Cronin switched careers permanently when he joined Howard Stern’s nationally syndicated Saturday night television show The Howard Stern Show (also known as the infamous Channel 9 Show) as a staff writer in 1991. His responsibilities expanded to include scripting entire episodes, producing celebrity interviews, and producing comedic field pieces. He went on to contribute to Stern’s national radio show and serve as producer/writer on his television and video projects, including Stern's New Year's Rotten Eve pay per view special — the most watched entertainment pay per view event of all time. Cronin also scripted an entire E! Entertainment Television special for Stern’s book Miss America.
In 1995, he moved to Los Angeles to become head writer for MTV’s dating show Singled
Timothy Walter "Tim" Burton (born August 25, 1958) is an American film director, film producer, writer and artist. He is famous for his dark, quirky-themed movies such as Beetlejuice, Edward Scissorhands, The Nightmare Before Christmas, Ed Wood, Sleepy Hollow, Corpse Bride, Sweeney Todd: The Demon Barber of Fleet Street, 9 and Dark Shadows, and for blockbusters such as Pee-wee's Big Adventure, Batman, Batman Returns, Planet of the Apes, Charlie and the Chocolate Factory and Alice in Wonderland, which was the second highest-grossing film of 2010, and the twelfth highest-grossing film of all time.
Burton is known for using recurring collaborators on his works; among them are Johnny Depp, who has become a close friend of Burton since their first film together; musician Danny Elfman, who has composed scores for all but five of the films Burton has directed and/or produced; and domestic partner Helena Bonham Carter. He also wrote and illustrated the poetry book The Melancholy Death of Oyster Boy & Other Stories, published in 1997, and a compilation of his drawings, sketches and other artwork, entitled The Art of Tim Burton, was released in 2009.
Burton has directed 16 films and produced
Anthony E. Zuiker (pronounced /ˈzaɪkər/, ZY-kər; born August 17, 1968) is the creator and executive producer of the American television show CSI: Crime Scene Investigation. He produces all three editions of the CSI franchise: CSI: Crime Scene Investigation, CSI: Miami and CSI: NY. He also assisted in the writing of Terminator Salvation. He is currently involved in Blackbox TV, a YouTube series and is the executive producer and writer of the web series Cybergeddon Zips.
Zuiker was born in Blue Island, Illinois, in the same hospital as CSI: NY star Gary Sinise. When he was six months old, his family moved to Las Vegas, Nevada, where his mother, Diana, worked as a blackjack dealer, and his father as a Maître d'. Zuiker attended Arizona State University in Tempe, Arizona, for three years and then transferred to the University of La Verne in La Verne, California, before transferring to the University of Nevada at Las Vegas, where he graduated. During all four years he was involved in competitive forensics, advancing as far as semifinals at the national speech tournament.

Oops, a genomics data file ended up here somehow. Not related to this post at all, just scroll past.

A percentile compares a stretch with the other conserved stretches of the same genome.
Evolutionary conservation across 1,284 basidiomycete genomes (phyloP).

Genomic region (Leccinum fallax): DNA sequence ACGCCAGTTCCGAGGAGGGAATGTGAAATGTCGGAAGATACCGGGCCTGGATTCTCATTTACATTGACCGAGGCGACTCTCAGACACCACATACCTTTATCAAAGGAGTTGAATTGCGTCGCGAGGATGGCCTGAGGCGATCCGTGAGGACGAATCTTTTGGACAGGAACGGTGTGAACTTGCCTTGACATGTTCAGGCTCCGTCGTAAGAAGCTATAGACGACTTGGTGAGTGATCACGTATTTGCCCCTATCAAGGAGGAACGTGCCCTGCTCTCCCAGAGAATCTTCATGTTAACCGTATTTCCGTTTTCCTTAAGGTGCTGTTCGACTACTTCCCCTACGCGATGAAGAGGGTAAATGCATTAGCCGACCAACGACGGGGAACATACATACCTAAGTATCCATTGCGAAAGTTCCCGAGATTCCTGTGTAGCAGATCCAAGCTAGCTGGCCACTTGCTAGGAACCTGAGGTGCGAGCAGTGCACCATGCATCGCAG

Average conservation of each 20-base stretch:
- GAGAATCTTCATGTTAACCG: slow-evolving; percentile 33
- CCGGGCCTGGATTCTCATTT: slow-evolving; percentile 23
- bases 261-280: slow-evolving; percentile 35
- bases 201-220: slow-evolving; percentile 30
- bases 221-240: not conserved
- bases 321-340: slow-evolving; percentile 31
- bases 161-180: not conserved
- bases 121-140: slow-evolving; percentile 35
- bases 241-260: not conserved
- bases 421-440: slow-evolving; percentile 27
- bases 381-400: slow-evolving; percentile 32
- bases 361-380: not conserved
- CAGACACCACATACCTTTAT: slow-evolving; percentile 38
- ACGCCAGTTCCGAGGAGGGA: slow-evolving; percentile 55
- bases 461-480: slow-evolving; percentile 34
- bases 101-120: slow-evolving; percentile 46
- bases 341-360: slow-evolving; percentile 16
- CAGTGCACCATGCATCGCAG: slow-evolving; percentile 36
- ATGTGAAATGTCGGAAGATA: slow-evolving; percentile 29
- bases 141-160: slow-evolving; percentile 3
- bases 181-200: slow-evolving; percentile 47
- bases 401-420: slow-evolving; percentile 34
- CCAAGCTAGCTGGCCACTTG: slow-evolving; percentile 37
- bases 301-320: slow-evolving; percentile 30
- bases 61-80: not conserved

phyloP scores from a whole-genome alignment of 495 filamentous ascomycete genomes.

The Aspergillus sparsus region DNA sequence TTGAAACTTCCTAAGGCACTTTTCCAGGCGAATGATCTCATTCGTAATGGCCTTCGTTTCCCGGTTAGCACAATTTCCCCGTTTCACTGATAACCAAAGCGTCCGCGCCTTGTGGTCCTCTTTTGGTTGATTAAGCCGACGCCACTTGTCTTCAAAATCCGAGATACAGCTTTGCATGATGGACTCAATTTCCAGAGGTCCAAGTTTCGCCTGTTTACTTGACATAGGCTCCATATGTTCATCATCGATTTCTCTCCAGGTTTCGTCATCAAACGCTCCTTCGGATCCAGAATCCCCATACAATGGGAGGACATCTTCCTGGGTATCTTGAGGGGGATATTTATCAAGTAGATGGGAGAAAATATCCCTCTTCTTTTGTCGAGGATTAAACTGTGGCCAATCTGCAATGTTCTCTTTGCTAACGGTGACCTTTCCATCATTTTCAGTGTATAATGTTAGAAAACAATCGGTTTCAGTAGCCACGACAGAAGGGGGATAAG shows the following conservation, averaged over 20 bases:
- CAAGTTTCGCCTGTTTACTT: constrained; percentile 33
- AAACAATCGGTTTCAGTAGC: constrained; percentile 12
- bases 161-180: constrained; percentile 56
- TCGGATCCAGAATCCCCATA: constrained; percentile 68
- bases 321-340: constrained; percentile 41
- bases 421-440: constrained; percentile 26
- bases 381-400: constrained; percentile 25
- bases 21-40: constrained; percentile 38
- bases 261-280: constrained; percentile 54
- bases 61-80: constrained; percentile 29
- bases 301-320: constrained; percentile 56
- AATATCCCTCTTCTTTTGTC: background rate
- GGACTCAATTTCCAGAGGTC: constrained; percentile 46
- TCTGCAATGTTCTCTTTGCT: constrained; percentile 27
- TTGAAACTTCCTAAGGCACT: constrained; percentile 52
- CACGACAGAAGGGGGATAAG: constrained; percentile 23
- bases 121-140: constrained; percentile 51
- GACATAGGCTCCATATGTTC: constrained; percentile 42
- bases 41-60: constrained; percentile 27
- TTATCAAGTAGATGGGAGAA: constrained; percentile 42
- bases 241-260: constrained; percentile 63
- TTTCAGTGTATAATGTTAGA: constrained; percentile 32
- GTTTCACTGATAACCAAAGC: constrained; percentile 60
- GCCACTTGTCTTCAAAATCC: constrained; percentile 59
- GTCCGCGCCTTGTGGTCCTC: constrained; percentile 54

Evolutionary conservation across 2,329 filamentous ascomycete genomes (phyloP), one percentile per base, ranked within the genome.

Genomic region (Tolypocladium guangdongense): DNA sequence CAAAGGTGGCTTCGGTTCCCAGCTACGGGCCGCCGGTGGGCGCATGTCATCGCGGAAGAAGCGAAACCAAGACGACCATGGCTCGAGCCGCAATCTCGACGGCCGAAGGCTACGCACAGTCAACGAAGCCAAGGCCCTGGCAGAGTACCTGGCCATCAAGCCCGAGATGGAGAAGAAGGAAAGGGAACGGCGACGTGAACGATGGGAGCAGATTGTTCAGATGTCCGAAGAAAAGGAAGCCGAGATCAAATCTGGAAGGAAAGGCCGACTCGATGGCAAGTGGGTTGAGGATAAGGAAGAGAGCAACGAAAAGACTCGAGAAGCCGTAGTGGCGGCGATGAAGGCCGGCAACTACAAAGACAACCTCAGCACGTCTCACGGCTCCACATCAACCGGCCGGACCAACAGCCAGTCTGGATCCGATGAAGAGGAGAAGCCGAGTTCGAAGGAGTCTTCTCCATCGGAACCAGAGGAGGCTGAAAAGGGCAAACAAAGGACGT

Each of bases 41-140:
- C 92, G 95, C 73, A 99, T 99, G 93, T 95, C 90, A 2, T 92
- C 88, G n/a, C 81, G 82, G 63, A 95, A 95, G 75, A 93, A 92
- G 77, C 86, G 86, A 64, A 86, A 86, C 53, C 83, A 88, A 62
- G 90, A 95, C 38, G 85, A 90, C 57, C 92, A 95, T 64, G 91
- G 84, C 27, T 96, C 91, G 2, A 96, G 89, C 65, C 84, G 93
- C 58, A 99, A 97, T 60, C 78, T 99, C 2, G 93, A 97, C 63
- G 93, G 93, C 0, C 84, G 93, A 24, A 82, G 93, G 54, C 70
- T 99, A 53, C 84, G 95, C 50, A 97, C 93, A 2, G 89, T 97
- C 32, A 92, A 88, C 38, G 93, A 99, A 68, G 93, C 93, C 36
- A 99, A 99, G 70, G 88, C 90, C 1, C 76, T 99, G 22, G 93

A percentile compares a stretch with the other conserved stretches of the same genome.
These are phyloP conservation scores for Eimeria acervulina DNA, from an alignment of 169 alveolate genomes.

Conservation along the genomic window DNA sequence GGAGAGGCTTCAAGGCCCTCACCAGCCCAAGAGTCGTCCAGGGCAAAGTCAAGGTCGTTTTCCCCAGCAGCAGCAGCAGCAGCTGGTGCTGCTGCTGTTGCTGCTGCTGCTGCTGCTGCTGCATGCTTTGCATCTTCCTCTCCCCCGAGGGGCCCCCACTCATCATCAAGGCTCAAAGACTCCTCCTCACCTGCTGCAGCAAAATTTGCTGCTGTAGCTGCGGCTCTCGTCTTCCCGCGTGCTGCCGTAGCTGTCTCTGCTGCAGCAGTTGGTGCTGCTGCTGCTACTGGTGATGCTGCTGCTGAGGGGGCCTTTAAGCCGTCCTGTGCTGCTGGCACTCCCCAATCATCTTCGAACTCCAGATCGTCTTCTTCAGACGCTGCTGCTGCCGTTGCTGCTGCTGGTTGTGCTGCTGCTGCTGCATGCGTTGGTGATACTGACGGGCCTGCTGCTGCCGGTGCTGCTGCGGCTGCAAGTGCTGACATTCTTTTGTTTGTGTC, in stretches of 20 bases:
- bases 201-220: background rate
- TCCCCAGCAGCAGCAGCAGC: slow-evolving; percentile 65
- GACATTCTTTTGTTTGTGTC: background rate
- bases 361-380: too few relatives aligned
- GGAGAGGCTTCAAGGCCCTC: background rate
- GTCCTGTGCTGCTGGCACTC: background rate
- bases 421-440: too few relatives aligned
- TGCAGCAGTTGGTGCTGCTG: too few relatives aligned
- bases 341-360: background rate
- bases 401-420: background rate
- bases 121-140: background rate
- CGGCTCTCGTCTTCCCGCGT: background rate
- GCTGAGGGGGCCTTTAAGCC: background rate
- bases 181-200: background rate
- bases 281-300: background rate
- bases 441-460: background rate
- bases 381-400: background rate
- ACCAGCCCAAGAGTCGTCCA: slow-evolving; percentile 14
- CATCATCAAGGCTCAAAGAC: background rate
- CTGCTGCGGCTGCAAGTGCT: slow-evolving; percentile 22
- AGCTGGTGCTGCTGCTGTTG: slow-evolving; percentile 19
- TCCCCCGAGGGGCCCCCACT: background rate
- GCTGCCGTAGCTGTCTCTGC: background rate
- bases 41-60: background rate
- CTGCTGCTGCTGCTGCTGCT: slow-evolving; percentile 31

At the University of La Verne, he joined Sigma Alpha Epsilon.
In a talk at the International Mystery Writers Festival
Frank Hvam (born 12 September 1970) is a Danish stand-up-comedian.
Hvam was born in Viborg and grew up on a farm in Ørum Sønderlyng. Shortly before completing training as a veterinarian, he dropped out to try his luck as a comedian.
He is known for his performance as the "geek" Kenny Nickelman in the Danish sitcom Langt fra Las Vegas and as a writer and performer in the Pythonesque comedy Casper og Mandrilaftalen.
His collaboration with Casper Christensen on Casper og Mandrilaftalen was the beginning of a writing partnership that has yielded a number of comedy productions, including a Danish version of the British Shooting Stars and six seasons of Klovn.
TV programs Created:Ren and Stimpy Adult Party Cartoon
Michael John Kricfalusi (pronunciation: /ˌkrɪsfəˈluːsi/), better known as John K. (born September 9, 1955), is a Canadian animator. He is creator of The Ren & Stimpy Show, its adults-only spin-off Ren & Stimpy "Adult Party Cartoon", The Ripping Friends animated series, and Weekend Pussy Hunt, which was billed as "the world's first interactive web-based cartoon", as well as the founder of animation studio Spümcø.
Born in Canada, John Kricfalusi spent his early childhood in Germany and Belgium as a military brat, his father serving in the air force. At age seven he returned with his family to Canada. Having moved in the middle of a school season, he spent much of his time that year at home, watching Hanna-Barbera cartoons and drawing them. Kricfalusi's interest in Golden Age animation crystallized during his stay at Sheridan College, where an acquaintance of his held weekly screenings of old films and cartoons, among them the cartoons of Bob Clampett and Tex Avery, which left a deep impression on Kricfalusi. He soon left Sheridan College and moved to Los Angeles, intending to become an animator.
After moving to Los Angeles, Kricfalusi was introduced to Milt Gray by Bob Clampett,
Ruby Wax (born Ruby Wachs; 19 April 1953) is an American comedian who made a career in the United Kingdom as part of the alternative comedy scene in the 1980s.
Wax was the daughter of Jewish parents who left Austria in 1939 because of the Nazi threat. Her father became wealthy as a sausage manufacturer and her mother qualified as an accountant. Wax was brought up in Evanston, Illinois in the 1950s and 60s. Wax elected to major in psychology at the University of California, Berkeley.